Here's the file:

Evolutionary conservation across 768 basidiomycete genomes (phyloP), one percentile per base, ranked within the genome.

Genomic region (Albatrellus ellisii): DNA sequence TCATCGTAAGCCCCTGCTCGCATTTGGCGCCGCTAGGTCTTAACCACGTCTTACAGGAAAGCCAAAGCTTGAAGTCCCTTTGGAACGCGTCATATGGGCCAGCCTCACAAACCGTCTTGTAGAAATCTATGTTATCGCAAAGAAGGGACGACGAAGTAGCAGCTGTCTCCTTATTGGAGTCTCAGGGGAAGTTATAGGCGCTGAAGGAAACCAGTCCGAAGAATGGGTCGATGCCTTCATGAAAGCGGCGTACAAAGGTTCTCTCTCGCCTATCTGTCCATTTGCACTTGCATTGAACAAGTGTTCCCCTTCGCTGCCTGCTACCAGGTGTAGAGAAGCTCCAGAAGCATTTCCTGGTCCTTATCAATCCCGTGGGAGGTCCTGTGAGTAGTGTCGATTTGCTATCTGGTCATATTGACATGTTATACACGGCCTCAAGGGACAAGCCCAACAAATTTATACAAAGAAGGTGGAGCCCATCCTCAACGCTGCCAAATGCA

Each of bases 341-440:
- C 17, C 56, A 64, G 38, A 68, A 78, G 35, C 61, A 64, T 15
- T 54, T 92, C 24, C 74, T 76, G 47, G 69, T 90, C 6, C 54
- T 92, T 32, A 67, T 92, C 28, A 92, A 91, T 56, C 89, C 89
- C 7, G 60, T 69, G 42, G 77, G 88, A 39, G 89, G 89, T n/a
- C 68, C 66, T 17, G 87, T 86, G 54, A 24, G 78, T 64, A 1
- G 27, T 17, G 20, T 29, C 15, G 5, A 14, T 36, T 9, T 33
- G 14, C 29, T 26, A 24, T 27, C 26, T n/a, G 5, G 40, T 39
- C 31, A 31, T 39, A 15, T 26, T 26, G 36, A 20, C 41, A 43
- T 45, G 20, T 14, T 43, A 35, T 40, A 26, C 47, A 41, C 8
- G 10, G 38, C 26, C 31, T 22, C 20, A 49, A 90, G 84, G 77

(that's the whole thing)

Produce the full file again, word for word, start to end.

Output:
Evolutionary conservation across 768 basidiomycete genomes (phyloP), one percentile per base, ranked within the genome.

Genomic region (Albatrellus ellisii): DNA sequence TCATCGTAAGCCCCTGCTCGCATTTGGCGCCGCTAGGTCTTAACCACGTCTTACAGGAAAGCCAAAGCTTGAAGTCCCTTTGGAACGCGTCATATGGGCCAGCCTCACAAACCGTCTTGTAGAAATCTATGTTATCGCAAAGAAGGGACGACGAAGTAGCAGCTGTCTCCTTATTGGAGTCTCAGGGGAAGTTATAGGCGCTGAAGGAAACCAGTCCGAAGAATGGGTCGATGCCTTCATGAAAGCGGCGTACAAAGGTTCTCTCTCGCCTATCTGTCCATTTGCACTTGCATTGAACAAGTGTTCCCCTTCGCTGCCTGCTACCAGGTGTAGAGAAGCTCCAGAAGCATTTCCTGGTCCTTATCAATCCCGTGGGAGGTCCTGTGAGTAGTGTCGATTTGCTATCTGGTCATATTGACATGTTATACACGGCCTCAAGGGACAAGCCCAACAAATTTATACAAAGAAGGTGGAGCCCATCCTCAACGCTGCCAAATGCA

Each of bases 341-440:
- C 17, C 56, A 64, G 38, A 68, A 78, G 35, C 61, A 64, T 15
- T 54, T 92, C 24, C 74, T 76, G 47, G 69, T 90, C 6, C 54
- T 92, T 32, A 67, T 92, C 28, A 92, A 91, T 56, C 89, C 89
- C 7, G 60, T 69, G 42, G 77, G 88, A 39, G 89, G 89, T n/a
- C 68, C 66, T 17, G 87, T 86, G 54, A 24, G 78, T 64, A 1
- G 27, T 17, G 20, T 29, C 15, G 5, A 14, T 36, T 9, T 33
- G 14, C 29, T 26, A 24, T 27, C 26, T n/a, G 5, G 40, T 39
- C 31, A 31, T 39, A 15, T 26, T 26, G 36, A 20, C 41, A 43
- T 45, G 20, T 14, T 43, A 35, T 40, A 26, C 47, A 41, C 8
- G 10, G 38, C 26, C 31, T 22, C 20, A 49, A 90, G 84, G 77